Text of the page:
Naming your digital files, or “indexing” them, is an essential part of any good digitization project. If you don’t name them coherently and can’t find them after they’re scanned, what would be the point of scanning in the first place?
And although there’s an infinite number of ways you could index your records, we’re going to describe the two most common methods: unstructured and structured indexing.
When you’re done with this article, you’ll know how both methods can be good or not so good for your project, and when it may make sense to choose one over the other.
What Is Indexing?
Indexing is naming a file once it’s been digitized (scanned into a digital format).
It’s a simple concept, but when you get down into the details it can be nuanced. Aside from the quantity of records, indexing as part of a digital conversion project is typically one of the main aspects that can make it either expensive or cost-effective.
One part of it is the “level” of indexing, which can be record level or file level. If you take a roll of microfilm, you would have either roll level, which is capturing the information from the microfilm box, or you may do file level, which is going into the individual images and finding pieces of information to capture and “bookmark.” Comparatively, the file level indexing will be more expensive than the roll level.
In paper scanning, you can equate that to a box. You can have box level indexing, or you could have file or page level indexing. There are many ways to peel the orange here, and it comes down to what level of indexing you need for your specific situation.
Second, there’s how you’re going to structure the data once it’s captured, regardless of where that information came from.
This means that once you’ve captured the information, either from the roll label, the box, the microfiche title, or individual files, that data needs to be formatted and applied to the digital images for future identification and retrieval.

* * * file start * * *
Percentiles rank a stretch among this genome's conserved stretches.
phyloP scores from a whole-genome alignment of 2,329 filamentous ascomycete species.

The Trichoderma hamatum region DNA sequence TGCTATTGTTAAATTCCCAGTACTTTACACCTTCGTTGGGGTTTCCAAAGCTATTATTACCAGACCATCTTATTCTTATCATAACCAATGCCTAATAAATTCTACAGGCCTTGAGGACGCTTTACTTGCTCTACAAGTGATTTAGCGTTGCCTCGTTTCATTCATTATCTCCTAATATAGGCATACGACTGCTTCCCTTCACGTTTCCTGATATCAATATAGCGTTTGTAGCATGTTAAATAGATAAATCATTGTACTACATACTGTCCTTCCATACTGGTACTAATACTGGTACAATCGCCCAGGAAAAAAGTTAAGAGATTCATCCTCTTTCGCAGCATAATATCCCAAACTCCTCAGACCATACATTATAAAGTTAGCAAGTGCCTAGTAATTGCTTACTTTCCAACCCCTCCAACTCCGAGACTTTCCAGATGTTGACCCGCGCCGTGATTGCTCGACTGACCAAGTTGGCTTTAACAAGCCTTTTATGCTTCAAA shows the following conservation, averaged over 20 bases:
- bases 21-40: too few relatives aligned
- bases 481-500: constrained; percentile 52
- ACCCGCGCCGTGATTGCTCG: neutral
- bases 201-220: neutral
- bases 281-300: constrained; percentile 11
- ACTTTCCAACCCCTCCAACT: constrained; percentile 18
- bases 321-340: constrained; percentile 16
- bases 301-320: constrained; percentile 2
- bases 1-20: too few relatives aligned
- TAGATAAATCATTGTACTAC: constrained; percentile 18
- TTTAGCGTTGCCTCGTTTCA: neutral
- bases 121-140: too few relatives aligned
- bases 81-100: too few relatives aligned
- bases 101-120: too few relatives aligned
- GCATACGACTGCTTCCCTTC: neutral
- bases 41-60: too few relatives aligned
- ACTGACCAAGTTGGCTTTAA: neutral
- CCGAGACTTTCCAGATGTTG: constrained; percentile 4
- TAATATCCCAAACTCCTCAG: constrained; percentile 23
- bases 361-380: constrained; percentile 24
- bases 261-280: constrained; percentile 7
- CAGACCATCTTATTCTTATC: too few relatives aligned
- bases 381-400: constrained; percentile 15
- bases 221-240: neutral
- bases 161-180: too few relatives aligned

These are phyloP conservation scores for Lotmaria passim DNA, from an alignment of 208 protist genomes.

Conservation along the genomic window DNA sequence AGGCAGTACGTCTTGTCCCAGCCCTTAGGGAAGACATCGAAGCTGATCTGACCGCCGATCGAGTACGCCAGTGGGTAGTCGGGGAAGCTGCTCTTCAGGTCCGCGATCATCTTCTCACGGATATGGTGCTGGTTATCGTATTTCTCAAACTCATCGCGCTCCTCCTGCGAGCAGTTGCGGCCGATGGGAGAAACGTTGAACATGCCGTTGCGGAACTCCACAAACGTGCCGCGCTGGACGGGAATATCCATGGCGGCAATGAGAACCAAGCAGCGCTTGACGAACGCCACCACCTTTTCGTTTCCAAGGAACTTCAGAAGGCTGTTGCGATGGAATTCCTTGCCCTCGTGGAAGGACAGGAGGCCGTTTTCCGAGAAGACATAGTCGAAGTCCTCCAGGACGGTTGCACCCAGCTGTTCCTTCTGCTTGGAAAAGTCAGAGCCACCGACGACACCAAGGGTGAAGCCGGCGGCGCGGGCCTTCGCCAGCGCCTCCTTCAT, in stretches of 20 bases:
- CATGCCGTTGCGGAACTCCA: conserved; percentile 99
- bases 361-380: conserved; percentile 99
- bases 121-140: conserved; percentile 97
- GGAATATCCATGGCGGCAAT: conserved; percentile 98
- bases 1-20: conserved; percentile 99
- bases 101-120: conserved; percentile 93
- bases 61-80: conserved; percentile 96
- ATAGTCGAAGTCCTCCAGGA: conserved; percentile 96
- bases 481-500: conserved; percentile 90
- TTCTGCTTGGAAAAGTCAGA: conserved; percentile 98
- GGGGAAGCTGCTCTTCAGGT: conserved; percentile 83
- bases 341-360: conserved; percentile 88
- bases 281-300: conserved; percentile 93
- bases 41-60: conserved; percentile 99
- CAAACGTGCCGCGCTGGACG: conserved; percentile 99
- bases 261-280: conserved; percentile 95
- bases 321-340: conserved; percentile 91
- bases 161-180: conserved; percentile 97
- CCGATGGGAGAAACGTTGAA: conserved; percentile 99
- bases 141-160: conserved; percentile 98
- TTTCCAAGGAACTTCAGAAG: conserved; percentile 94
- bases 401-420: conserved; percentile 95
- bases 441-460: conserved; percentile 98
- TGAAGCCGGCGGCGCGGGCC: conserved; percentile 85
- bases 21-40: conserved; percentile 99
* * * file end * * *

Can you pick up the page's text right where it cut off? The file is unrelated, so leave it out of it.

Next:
The two types of formatting are unstructured and structured. Said another way, unfielded versus fielded data. We’ll describe each of these in the sections below.
Unstructured data is when you capture information for naming a file and replicate the digital name as-is (how it was on the physical record).
Let’s say we’re doing a microfilm scanning project and you want “roll level” indexing. We’re going to scan the film and then use the information from the microfilm roll box to create the digital file name. But the key part is that the data captured will be replicated as-is and not manipulated or reformatted.
If there’s a first name, a last name, a student ID number, and then a date on the microfilm label, when you see that file named after it’s been digitized, you’re going to have it named exactly as it was on that roll label with no special formatting or fielding or formatting. It’ll be just like it was on the microfilm box.
Unstructured indexing is capturing exactly what is presented and replicating it in a digital format.
The benefit of unstructured data is that you don’t have to think too much about making it nice and fancy or worry about how it’s going to look when it’s done because you’re just replicating what it was on the physical copies! Replicating what you use now is familiar, simple, and cost-effective.